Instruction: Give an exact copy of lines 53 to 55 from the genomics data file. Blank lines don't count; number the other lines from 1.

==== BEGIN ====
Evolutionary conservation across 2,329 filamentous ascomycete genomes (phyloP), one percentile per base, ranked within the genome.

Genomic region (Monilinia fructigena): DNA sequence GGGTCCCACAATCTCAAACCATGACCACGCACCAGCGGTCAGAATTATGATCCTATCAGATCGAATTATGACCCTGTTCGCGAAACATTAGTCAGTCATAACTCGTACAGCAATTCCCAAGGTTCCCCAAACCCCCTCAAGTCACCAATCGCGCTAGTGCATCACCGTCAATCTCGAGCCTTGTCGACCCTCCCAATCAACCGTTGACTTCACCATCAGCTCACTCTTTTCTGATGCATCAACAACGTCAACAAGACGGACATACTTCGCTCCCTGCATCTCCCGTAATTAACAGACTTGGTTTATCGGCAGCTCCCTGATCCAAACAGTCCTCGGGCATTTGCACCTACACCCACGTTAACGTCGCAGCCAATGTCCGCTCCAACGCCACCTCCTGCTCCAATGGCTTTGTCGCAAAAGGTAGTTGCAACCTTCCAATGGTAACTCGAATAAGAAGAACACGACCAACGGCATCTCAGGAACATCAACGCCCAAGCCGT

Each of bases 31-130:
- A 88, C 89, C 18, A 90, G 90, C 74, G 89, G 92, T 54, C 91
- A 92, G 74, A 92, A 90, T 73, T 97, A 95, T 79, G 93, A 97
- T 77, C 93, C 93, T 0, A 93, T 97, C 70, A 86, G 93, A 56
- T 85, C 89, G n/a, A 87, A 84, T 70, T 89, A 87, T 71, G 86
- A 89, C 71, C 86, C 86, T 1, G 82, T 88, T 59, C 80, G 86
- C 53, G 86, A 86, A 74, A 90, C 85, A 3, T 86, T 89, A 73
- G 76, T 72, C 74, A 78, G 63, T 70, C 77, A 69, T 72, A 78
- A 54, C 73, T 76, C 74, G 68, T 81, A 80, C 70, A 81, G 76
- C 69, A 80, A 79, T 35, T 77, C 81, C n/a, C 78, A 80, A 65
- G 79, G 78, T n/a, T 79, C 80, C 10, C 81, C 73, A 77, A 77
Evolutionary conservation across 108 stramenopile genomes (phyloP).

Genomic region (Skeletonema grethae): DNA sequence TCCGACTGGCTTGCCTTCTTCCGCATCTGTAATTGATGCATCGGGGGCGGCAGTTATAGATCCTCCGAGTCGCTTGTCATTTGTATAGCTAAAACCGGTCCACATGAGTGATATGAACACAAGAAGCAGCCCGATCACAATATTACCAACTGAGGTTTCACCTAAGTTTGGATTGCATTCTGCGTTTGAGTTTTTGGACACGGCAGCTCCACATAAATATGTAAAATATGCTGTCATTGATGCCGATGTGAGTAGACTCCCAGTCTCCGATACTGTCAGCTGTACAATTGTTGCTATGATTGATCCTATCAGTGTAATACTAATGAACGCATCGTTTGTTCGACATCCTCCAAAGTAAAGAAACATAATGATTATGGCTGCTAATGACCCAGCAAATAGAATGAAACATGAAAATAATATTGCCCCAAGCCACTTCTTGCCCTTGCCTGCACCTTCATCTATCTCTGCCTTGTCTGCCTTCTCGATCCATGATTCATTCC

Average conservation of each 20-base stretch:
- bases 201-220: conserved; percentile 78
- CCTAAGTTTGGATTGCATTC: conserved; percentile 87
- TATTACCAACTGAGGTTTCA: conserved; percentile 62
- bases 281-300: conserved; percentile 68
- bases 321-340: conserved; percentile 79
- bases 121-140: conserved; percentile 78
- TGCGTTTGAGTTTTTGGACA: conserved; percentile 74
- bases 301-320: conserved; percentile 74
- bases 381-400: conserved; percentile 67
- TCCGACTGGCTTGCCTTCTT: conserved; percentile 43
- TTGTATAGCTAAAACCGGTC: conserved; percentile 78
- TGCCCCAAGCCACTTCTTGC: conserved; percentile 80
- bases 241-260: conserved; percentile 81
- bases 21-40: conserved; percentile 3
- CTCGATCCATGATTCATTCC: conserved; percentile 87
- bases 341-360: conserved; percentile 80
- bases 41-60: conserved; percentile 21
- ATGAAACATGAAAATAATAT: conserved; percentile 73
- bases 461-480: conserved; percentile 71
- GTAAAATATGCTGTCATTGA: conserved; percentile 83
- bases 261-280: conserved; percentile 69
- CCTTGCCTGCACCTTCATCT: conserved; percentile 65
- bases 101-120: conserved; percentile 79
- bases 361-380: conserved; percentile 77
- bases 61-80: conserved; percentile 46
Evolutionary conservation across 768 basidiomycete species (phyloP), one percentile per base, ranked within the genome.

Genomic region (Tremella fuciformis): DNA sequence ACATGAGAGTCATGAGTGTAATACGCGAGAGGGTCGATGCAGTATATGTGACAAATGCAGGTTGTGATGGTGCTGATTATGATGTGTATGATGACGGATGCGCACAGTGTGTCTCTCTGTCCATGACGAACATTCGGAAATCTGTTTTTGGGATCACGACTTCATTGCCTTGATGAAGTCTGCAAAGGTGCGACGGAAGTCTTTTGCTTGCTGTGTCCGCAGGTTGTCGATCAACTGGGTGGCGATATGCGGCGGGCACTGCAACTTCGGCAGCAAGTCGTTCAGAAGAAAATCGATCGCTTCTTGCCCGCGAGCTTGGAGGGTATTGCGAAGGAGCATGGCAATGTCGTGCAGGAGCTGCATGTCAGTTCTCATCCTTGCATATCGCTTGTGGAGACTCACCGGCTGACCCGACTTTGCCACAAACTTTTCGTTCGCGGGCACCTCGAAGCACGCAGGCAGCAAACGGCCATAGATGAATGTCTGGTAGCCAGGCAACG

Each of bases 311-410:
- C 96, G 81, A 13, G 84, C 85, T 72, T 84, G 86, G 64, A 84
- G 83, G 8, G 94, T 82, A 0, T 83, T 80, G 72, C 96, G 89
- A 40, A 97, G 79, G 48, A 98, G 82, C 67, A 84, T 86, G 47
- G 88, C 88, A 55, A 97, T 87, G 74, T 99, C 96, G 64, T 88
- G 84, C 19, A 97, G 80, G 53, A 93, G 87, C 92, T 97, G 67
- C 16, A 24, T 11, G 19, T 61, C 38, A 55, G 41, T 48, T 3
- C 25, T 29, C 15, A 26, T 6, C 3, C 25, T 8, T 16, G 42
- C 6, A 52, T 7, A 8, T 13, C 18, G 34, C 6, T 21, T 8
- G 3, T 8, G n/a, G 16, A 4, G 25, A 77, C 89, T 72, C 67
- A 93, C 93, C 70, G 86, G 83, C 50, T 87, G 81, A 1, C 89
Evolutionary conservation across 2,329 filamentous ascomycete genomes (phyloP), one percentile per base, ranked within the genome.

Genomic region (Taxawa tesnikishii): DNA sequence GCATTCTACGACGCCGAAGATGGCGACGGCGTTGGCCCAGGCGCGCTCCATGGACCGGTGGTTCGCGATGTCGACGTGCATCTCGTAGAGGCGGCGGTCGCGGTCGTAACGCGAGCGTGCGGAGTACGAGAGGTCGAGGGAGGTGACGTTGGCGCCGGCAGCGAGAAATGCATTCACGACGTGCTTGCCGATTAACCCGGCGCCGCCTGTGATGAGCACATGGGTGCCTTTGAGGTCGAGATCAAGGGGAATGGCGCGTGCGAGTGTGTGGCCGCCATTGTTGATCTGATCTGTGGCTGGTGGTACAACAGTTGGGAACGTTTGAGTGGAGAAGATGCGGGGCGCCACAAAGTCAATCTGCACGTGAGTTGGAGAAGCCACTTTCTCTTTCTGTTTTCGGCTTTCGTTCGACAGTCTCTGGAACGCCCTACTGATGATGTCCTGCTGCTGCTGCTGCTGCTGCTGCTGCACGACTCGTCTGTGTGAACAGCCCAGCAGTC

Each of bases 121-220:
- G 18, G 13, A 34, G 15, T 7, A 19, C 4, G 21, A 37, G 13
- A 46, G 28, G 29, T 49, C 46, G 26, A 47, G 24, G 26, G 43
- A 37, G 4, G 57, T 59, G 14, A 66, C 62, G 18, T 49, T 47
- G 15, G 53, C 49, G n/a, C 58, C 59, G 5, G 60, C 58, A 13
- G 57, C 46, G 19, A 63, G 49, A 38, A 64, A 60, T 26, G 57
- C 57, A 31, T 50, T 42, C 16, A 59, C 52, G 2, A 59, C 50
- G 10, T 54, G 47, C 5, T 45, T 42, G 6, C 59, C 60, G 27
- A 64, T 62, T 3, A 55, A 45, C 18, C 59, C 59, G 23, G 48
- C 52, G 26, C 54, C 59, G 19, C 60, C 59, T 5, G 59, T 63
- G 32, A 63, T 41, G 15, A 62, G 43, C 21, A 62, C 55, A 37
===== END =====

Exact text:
- G 3, T 8, G n/a, G 16, A 4, G 25, A 77, C 89, T 72, C 67
- A 93, C 93, C 70, G 86, G 83, C 50, T 87, G 81, A 1, C 89
Evolutionary conservation across 2,329 filamentous ascomycete genomes (phyloP), one percentile per base, ranked within the genome.